Understanding Newborn Jaundice
A new and exciting study1 raises the possibility that newborn jaundice is not merely an undesired side effect of the body getting used to life outside the womb, but an advantageous mechanism, that from an evolutionary perspective protects newborns from the hazards of their new surroundings. Before diving into the details of this new concept, here is a short description of what newborn jaundice is and how it is commonly treated.
What is newborn jaundice
Newborn jaundice is caused by the accumulation in the body of bilirubin, a yellow pigment produced during breakdown of red blood cells. Before birth, the removal of bilirubin from baby’s body is handled by the mother. In the newborn, the liver takes over, converting circulating bilirubin into a water-soluble form, which is then excreted in both faeces and urine. However, newborn’s still-developing liver may not be mature enough and may take longer to clear bilirubin from the body. In addition, newborns have a higher turnover of red blood cells, resulting in more bilirubin produced during their breakdown. Also, the process of moving substances through the intestines is slower in newborns, causing bilirubin to remain in the intestines longer. When the bilirubin remains in the intestines for a long period, it is reabsorbed by the intestinal cells and sent back to baby’s liver. All these reasons may contribute to raised bilirubin levels in the newborn’s body, leading to jaundice - yellow coloration of the baby’s skin and eyes.
Jaundice is usually noticeable on the baby’s face first, then spreads downward toward the chest, abdomen, arms, and legs. It is possible to check for jaundice by gently pressing one finger on the baby’s nose or forehead. If the skin is jaundiced, the area will have a yellowish appearance when the finger is removed from the skin.
Jaundice is one of the most common conditions needing medical attention in newborn babies. Approximately 60% of term and 80% of preterm babies develop jaundice in the first week of life2. For most babies, jaundice is not an indication of an underlying disease, and this early jaundice (termed 'physiological jaundice') is usually harmless.
In most cases, jaundice becomes visibly apparent on day 3, peaks at day 5 - 7 and resolves by 2 - 3 weeks2. Jaundice that persists longer is usually harmless but in some cases may indicate an underlying condition such as internal bleeding, liver disease, an infection, a particular enzyme deficiency, an abnormality in the baby’s red blood cells, or incompatibility in blood type between mother and baby.
Breastfed babies are more likely than bottle-fed babies to develop physiological jaundice within the first week of life. Often it is related to limited fluid intake as breast milk supply is established.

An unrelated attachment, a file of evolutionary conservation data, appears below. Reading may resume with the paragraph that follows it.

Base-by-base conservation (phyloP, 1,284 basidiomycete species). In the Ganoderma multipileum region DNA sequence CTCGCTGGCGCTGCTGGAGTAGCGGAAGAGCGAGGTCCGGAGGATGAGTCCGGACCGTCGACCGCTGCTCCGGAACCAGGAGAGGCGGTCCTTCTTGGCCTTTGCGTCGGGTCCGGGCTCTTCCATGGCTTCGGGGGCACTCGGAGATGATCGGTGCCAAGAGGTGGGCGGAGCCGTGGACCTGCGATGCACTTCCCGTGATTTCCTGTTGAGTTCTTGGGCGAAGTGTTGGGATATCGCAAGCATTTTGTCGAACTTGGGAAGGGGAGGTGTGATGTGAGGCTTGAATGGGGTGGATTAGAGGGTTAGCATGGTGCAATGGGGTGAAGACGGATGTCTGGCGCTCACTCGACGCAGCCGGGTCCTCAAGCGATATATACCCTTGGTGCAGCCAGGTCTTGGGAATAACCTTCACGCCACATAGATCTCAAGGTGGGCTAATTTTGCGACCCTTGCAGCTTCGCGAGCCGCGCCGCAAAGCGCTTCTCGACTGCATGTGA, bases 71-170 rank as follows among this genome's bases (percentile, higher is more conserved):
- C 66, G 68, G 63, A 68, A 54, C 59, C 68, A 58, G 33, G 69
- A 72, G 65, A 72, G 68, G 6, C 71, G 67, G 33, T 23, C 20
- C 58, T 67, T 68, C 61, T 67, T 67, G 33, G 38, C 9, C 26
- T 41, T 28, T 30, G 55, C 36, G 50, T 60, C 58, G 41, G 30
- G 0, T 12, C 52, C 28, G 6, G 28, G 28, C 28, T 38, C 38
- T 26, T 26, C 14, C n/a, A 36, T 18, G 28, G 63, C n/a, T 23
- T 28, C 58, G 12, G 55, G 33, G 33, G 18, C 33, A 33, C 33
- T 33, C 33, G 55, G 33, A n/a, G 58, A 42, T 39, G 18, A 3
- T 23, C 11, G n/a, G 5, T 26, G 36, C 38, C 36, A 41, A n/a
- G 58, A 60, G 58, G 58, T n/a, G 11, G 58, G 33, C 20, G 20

Prolonged jaundice – that is, jaundice persisting beyond the first 2 weeks – is also seen more commonly in breastfed babies. About 10% of breastfed babies are still jaundiced at 4 weeks2.
When is treatment needed, treatment options, and risks
As unconjugated bilirubin (the form of bilirubin that has not been treated by the liver and cannot be excreted from the body) is fat-soluble, it can penetrate the blood-brain barrier (a highly selective membrane barrier that separates the circulating blood from the brain), bind with neural tissue, and cause brain damage. Therefore severe jaundice, regardless of the cause, carries the risk of temporary (Acute bilirubin encephalopathy) or permanent brain damage (Kernicterus), including hearing loss, vision problems, intellectual disabilities, seizures, coma, and even death. These sequelae are very rare among infants, but exact incidences are difficult to estimate3. In addition, some underlying causes of high bilirubin are serious or even life-threatening illnesses that require urgent treatment. The need to treat also depends on the overall state of the infant, where symptoms such as poor feeding, lethargy, irritability and high-pitched crying can indicate increased urgency.
Treatment for newborn jaundice is usually unnecessary, unless the baby has very high bilirubin levels or is unwell. Treatment depends on the cause, but phototherapy is usually the primary treatment. In very severe cases a blood transfusion may be needed.
Phototherapy is performed by placing the baby in a warm incubator under blue-green lights. This exposure transforms the bilirubin in the baby’s skin into water-soluble byproducts that are less likely to cross the blood-brain barrier and can be easily filtered by the liver and excreted in the usual pathways. To maximise skin exposure, the baby is undressed, wearing only a nappy and eye protection. Treatment usually lasts one or two days, with brief breaks throughout for breastfeeds, cuddles and parent-baby interaction. During phototherapy, bilirubin level is usually monitored closely, ensuring the baby feeds well to prevent dehydration and increase bilirubin excretion.